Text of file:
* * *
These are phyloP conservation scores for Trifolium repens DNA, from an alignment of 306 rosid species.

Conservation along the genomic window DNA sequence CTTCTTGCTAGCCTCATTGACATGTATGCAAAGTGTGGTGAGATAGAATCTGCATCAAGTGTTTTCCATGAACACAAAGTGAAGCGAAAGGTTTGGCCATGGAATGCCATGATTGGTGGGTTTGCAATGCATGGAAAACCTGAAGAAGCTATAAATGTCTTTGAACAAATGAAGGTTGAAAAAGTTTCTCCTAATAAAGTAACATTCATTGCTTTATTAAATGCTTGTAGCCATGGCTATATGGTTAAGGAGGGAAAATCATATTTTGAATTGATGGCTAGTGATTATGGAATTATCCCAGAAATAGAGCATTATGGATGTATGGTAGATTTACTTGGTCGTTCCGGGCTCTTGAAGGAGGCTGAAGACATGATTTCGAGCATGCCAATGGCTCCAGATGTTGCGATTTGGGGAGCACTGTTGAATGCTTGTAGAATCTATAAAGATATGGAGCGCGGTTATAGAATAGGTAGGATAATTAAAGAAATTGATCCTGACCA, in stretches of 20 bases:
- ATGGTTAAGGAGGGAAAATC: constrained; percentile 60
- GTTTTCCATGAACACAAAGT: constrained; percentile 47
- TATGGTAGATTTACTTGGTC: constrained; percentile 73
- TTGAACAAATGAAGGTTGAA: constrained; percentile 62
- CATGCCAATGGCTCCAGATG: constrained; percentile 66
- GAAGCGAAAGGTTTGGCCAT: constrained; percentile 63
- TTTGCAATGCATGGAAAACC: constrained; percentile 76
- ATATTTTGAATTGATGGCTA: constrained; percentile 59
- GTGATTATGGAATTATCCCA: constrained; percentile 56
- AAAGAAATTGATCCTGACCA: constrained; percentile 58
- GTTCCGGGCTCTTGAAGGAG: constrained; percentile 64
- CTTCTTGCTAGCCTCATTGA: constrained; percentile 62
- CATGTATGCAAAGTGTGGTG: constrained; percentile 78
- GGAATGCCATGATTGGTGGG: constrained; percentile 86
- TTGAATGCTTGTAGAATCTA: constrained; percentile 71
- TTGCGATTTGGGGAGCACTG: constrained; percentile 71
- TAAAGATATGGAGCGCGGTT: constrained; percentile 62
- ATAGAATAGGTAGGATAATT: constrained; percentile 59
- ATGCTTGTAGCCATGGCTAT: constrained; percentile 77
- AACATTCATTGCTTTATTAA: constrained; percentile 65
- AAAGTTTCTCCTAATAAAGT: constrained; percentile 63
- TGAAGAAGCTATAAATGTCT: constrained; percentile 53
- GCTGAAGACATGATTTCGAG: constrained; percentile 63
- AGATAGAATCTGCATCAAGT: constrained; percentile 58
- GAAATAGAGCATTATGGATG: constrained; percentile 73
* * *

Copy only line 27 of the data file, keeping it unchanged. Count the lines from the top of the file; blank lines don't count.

- GAAATAGAGCATTATGGATG: constrained; percentile 73